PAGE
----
Have you noticed how many “Do this. Get that.” prescriptions vie for our attention every day? In ads, articles, and books; on blogs and in social media. How often do we say to ourselves, “If only I would do such-and-such, I would be happier, feel better, be more successful, have more friends and followers, or fill in the blank with your own “would be ______.”
It feels like a cultural epidemic. Even in publications that embrace mindfulness, we constantly hear about how meditation makes us more kind, less stressed, smarter, healthier, more tolerant, better at our jobs, in school, at home, and with our children. Meditate. Get healthy. Meditate. Be more successful at work. Meditate do better at school. Meditate. Get _____. (You fill in the blank.)
It isn’t that mindfulness doesn’t help us open to our happiness, look with fresh eyes, be present and live acceptingly in the moment. Being mindful and cultivating mindfulness with meditation is about process. It is about the doing, not the getting. Even when we mediate every day, everyday life goes on, good and bad things happen, and new and tough situations arise. Mindfulness is about the very process of being with ourselves, with others, and with our environment.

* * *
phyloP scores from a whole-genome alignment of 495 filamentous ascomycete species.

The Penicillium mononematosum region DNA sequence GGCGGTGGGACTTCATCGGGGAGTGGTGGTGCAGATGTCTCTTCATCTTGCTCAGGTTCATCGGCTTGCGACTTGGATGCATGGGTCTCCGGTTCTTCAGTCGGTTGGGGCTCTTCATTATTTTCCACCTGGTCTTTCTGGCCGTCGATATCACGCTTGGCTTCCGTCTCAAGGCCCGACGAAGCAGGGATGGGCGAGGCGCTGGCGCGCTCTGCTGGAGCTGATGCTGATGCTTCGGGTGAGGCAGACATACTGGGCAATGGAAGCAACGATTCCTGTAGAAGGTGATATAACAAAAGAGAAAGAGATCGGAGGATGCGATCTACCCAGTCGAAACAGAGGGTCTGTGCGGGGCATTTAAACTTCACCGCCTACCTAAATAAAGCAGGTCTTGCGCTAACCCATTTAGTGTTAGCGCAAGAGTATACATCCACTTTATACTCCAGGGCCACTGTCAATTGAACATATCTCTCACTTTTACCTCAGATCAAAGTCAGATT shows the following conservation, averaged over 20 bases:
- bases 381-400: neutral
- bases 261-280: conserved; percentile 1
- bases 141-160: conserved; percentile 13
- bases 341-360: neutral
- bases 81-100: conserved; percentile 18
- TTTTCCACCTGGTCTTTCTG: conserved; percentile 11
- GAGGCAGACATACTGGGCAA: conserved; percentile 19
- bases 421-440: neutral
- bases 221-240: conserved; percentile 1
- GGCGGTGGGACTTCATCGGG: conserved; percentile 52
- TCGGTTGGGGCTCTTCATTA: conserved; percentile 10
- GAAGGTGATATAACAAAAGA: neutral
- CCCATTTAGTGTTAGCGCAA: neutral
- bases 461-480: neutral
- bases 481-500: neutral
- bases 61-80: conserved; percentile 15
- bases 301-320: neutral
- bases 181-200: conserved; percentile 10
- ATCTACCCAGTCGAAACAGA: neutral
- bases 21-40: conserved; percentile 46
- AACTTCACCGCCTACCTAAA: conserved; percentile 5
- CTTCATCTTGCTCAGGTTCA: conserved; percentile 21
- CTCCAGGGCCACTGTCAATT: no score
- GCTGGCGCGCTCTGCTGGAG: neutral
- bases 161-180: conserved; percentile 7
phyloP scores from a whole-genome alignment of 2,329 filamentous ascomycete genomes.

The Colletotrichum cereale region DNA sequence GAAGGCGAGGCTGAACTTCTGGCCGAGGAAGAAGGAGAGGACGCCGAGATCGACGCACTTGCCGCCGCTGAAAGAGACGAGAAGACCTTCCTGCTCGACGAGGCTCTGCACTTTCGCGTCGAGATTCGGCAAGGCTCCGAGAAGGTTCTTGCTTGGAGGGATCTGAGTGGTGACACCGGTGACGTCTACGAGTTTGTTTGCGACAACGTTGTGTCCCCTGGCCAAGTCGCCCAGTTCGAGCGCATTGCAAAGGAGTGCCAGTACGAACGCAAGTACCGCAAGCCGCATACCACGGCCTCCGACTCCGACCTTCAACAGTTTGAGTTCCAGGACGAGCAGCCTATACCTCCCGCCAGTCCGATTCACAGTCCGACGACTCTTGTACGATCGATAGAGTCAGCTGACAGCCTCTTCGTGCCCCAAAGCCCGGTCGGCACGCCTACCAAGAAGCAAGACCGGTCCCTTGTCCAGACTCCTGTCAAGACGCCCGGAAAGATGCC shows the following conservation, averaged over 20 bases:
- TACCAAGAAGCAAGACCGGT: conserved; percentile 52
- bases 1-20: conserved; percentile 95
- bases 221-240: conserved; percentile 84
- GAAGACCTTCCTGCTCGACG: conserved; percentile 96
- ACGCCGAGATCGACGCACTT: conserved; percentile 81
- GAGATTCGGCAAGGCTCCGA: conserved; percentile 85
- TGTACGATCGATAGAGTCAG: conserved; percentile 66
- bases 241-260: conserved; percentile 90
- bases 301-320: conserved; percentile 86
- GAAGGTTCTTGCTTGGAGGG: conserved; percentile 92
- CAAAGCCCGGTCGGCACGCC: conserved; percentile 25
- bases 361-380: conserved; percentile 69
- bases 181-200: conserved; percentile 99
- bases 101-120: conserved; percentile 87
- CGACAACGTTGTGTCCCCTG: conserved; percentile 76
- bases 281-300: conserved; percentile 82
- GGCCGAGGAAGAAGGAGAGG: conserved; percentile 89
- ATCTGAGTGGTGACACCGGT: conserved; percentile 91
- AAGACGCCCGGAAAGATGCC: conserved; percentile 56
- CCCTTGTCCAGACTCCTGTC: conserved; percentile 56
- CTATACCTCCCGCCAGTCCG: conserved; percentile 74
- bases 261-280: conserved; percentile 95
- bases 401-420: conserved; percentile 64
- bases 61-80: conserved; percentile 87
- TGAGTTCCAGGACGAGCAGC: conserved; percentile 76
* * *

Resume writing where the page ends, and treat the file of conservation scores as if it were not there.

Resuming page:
How about just sitting and breathing with no more intention than to sit, breathe, pay attention, and when the mind wanders to return to paying attention? How about giving up all the objectives and throwing the promises out the door. How about just sitting with pinpoint focus on the breath and nothing more? You just might be amazed.